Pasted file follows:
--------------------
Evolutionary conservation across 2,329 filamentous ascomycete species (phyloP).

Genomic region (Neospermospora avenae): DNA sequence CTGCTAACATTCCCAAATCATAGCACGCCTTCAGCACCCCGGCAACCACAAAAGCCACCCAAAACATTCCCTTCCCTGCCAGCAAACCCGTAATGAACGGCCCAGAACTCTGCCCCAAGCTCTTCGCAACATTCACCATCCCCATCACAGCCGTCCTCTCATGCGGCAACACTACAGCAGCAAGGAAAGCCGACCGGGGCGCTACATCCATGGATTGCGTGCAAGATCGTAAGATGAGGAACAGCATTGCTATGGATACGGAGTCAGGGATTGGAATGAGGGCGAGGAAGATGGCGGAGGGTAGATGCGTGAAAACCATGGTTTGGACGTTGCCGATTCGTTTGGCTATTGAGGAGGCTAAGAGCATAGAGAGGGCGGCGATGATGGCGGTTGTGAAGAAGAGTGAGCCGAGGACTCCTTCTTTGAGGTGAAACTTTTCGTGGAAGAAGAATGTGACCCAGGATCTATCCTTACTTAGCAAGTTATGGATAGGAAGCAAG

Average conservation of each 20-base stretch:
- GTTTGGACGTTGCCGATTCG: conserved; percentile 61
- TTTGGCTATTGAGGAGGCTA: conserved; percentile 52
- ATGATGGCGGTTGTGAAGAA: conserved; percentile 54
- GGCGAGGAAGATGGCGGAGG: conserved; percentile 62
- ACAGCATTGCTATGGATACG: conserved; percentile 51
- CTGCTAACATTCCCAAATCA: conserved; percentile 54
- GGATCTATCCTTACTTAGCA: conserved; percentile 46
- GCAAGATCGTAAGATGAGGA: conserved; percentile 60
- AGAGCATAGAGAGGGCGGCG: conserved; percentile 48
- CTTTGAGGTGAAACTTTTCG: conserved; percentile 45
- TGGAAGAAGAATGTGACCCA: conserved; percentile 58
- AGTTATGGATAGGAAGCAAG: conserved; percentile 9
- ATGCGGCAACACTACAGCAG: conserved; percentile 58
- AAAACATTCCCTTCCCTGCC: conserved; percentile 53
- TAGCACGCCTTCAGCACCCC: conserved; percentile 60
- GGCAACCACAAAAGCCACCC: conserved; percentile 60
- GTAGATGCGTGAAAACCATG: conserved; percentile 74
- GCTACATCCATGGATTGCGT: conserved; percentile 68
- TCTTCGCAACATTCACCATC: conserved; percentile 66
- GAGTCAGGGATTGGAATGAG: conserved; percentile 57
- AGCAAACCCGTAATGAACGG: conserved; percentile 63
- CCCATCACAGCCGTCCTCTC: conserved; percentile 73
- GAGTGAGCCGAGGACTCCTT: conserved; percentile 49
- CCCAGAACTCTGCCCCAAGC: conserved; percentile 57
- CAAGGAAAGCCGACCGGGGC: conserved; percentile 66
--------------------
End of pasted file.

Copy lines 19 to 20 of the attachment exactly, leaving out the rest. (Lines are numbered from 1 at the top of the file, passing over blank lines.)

- GGCAACCACAAAAGCCACCC: conserved; percentile 60
- GTAGATGCGTGAAAACCATG: conserved; percentile 74